With two out of three mahogany panels installed for the galley/bow seat windows, next I wrapped up installing the center window and the port panel and window.
Once the outside is waterproof, I plan to wash the whole thing. Gotta get the windows in first.I’m a weekend warrior woodworker, so making these panels fit–with all of the angles and bevels–was a huge challenge. Fortunately, it turned out pretty good. After the way things have gone with most of the highly paid professionals on this refit, it feels good when a rookie like me does a better job than the pros.
Alcohol cleans the sealing surfaces, Sikaflex 291 LOT is the sealant, and I used some leftover Awlgrip T0170 Surface Cleaner to clean up any caulk residue that remains after I pull the tape.
Motion Windows design is outstanding. I really like the center opening windows, and the fact that there are no exterior fasteners or holes to let in water. It’s too bad they consistently oversize the windows so they don’t fit in the window openings, and Motion’s unprofessional response to my complaint about oversizing should serve as a warning to anybody planning to purchase from them.
It’s great to finally have the bow seat windows and interior mahogany panels installed, especially with winter coming. And this winter looks like it’s going to be a whopper. Temps in the Mid-Atlantic region have been very warm in December, just like they were in 2003 when we first moved to the area. If the pattern holds, I expect that around the second week of January temps will drop below freezing and stay there for a month, though it hopefully won’t be as brutally cold as it was last year. We’ve had a few mornings that dropped below freezing, and I can already tell there’s a huge benefit from the spray foam insulation I installed earlier this year. So the cold won’t be an issue; the bigger concern is snow.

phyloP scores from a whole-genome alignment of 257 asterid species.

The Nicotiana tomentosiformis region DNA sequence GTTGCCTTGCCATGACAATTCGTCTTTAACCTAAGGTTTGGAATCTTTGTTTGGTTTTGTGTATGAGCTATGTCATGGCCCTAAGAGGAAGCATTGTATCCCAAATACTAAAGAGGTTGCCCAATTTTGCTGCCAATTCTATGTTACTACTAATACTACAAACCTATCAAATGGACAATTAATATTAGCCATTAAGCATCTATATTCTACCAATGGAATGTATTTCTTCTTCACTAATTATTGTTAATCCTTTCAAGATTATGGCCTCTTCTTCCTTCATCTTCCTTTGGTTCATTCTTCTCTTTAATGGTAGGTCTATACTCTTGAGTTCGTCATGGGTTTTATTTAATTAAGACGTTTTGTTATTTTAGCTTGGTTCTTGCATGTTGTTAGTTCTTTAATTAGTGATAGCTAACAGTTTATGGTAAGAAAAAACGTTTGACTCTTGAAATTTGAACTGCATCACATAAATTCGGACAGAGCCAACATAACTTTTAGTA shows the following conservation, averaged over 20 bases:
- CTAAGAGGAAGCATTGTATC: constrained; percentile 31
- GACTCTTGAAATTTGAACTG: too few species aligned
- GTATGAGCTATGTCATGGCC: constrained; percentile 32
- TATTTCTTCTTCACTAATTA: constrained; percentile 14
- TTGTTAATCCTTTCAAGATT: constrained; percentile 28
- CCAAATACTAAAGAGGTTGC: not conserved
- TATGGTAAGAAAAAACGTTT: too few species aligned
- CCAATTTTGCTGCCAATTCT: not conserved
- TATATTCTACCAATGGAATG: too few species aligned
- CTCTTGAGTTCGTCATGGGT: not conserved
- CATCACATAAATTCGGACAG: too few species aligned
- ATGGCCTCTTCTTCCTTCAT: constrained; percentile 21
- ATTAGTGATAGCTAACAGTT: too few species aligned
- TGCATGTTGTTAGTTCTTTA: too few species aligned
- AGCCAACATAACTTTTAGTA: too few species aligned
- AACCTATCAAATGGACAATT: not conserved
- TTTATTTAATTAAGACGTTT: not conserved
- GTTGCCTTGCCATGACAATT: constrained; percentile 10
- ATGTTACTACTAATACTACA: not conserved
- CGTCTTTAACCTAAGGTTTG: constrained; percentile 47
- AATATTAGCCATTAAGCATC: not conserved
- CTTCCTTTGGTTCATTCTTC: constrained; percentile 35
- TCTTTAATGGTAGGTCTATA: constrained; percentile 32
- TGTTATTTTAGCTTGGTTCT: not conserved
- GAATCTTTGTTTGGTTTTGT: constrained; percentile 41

The boat explosion next door in July 2015 shredded my tent shrink wrap film and broke some of the tent frames in addition to blowing out a window and damaging my brand new Awlgrip paint. Tent Model X has been awesome–a vast improvement over Tent Models I through XI–and it was tough enough to survive Hurricane Sandy unscathed. But there’s no way post-explosion Tent Model X can hold up to the roof loads of a snow storm, and I’ve got to re-make the scaffolding so the paint damage can be fixed. Which means I’m back in the tent-making business…
Next up on our 1969 Chris Craft Roamer 46 Refit: Tent Model XXX